Legislative Assembly for the ACT: 1998 Week 2 Hansard (19 May) . . Page.. 301 ..
MS CARNELL (continuing):
The ACT Government has developed a purposeful response to the Indian action. We will consult with the Commonwealth Government and monitor the Indian situation closely. I will be contacting the Prime Minister to inform him of the strength of feeling of the people of Canberra about the tests and to offer support as the Commonwealth decides on appropriate responses. I will be asking him to write to the Indian High Commissioner, expressing our strong opposition to these tests and encouraging India to abandon plans for further testing.
Mr Speaker, this unilateral Indian action has unnecessarily turned back the clock at a time when the international community has been making, I think, very good progress to ban things such as landmines and develop a comprehensive test ban treaty. The thrust of all this international action is clear - we want fewer weapons, not more of them. I therefore have moved the motion circulated in my name.
MR SPEAKER: Ms Tucker, you have an amendment. It might be easier if you spoke now and moved your amendment, and then we could have a cognate debate.
MS TUCKER (11.07): Mr Speaker, I rise now to support this motion, and I have an amendment to move. I move:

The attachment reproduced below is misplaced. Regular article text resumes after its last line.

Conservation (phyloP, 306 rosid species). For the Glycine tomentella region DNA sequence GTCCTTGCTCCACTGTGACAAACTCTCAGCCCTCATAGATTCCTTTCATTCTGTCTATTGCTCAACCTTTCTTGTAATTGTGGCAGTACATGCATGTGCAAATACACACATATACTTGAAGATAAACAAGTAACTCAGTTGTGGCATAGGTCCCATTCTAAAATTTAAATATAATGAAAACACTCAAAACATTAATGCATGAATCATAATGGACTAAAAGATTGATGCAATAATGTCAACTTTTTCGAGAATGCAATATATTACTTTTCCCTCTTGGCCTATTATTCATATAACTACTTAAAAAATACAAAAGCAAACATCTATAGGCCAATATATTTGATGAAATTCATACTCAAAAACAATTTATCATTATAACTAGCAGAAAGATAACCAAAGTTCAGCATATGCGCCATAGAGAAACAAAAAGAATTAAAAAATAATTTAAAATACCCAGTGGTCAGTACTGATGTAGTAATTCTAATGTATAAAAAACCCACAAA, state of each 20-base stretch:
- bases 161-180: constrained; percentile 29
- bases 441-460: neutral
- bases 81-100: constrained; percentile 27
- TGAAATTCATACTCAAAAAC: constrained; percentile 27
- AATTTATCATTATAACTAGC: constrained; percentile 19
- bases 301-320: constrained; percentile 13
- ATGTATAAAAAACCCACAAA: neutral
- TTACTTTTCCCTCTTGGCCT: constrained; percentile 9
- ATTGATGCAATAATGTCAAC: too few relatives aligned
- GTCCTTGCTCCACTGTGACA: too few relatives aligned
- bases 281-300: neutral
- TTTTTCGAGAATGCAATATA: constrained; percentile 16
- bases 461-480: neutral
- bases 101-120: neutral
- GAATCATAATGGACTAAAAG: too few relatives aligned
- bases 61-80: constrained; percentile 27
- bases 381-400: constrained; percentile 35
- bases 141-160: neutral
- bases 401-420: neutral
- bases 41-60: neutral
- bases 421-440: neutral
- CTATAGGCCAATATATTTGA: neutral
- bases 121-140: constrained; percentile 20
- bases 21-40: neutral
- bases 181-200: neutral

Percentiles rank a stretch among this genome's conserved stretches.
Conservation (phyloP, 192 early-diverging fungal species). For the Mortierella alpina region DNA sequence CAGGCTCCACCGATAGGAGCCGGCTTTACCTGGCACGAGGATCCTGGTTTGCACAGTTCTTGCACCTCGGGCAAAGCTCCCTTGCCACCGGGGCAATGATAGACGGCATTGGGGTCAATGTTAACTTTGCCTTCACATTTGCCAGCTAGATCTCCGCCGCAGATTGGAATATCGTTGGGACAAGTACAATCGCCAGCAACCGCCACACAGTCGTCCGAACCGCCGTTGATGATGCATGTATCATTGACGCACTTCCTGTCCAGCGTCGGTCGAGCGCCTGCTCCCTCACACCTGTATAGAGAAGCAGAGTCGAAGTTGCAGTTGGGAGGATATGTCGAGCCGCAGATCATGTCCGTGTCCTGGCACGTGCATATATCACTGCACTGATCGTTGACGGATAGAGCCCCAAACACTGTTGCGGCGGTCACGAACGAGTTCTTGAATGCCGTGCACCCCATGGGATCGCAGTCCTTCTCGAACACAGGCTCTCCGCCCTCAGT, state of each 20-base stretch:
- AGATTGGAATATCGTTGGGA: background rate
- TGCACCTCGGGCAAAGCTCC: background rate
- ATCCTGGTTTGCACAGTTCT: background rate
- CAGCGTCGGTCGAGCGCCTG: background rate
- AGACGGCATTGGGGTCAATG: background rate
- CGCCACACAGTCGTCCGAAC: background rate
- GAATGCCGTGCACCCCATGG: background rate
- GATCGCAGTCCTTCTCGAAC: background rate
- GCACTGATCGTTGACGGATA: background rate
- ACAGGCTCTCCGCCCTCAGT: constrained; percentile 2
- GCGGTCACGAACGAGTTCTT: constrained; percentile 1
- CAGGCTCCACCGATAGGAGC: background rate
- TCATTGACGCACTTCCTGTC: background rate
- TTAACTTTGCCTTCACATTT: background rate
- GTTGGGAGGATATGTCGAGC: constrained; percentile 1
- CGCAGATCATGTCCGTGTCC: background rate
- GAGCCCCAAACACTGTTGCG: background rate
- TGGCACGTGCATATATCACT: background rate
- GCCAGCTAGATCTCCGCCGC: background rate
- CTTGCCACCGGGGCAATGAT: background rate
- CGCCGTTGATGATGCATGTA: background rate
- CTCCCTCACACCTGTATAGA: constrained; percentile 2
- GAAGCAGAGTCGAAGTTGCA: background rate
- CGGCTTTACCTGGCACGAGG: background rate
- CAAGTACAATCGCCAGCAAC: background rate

Omit all words after paragraph (3), substitute the following:
"(4) urges India's neighbours not to be drawn into a dangerous arms race and encourages all countries, including Australia, to renew their commitment to world peace by supporting Abolition 2000 - the global campaign for a convention, by the year 2000, banning the development, production, testing, deployment, use or threat of use of all nuclear weapons.
Further, the Assembly urges the Chief Minister to write to the Prime Minister (a) requesting that he inform, in the strongest terms, India's High Commissioner in Australia of this resolution and (b) requesting him to support Abolition 2000.".
As a politician elected to work towards creating a more sustainable, peaceful and socially just society, I believe the elimination of nuclear weapons is absolutely critical to achieving such a society. As members are aware, the ACT has demonstrated its commitment to supporting a world free of nuclear weapons by signing Abolition 2000 - a worldwide campaign which has been established to achieve a signed treaty, banning the development, production, testing, deployment, use or threat of use of all nuclear weapons.
As the preamble to Abolition 2000 states, nuclear weapons continue to pose the most dangerous threat to the existence of the human species and the planet. Towns and cities have been targets of nuclear weapons throughout the nuclear age and remain vulnerable to the massive destructive effects of nuclear weapons. In an historic ruling, the International Court of Justice in 1996 ruled: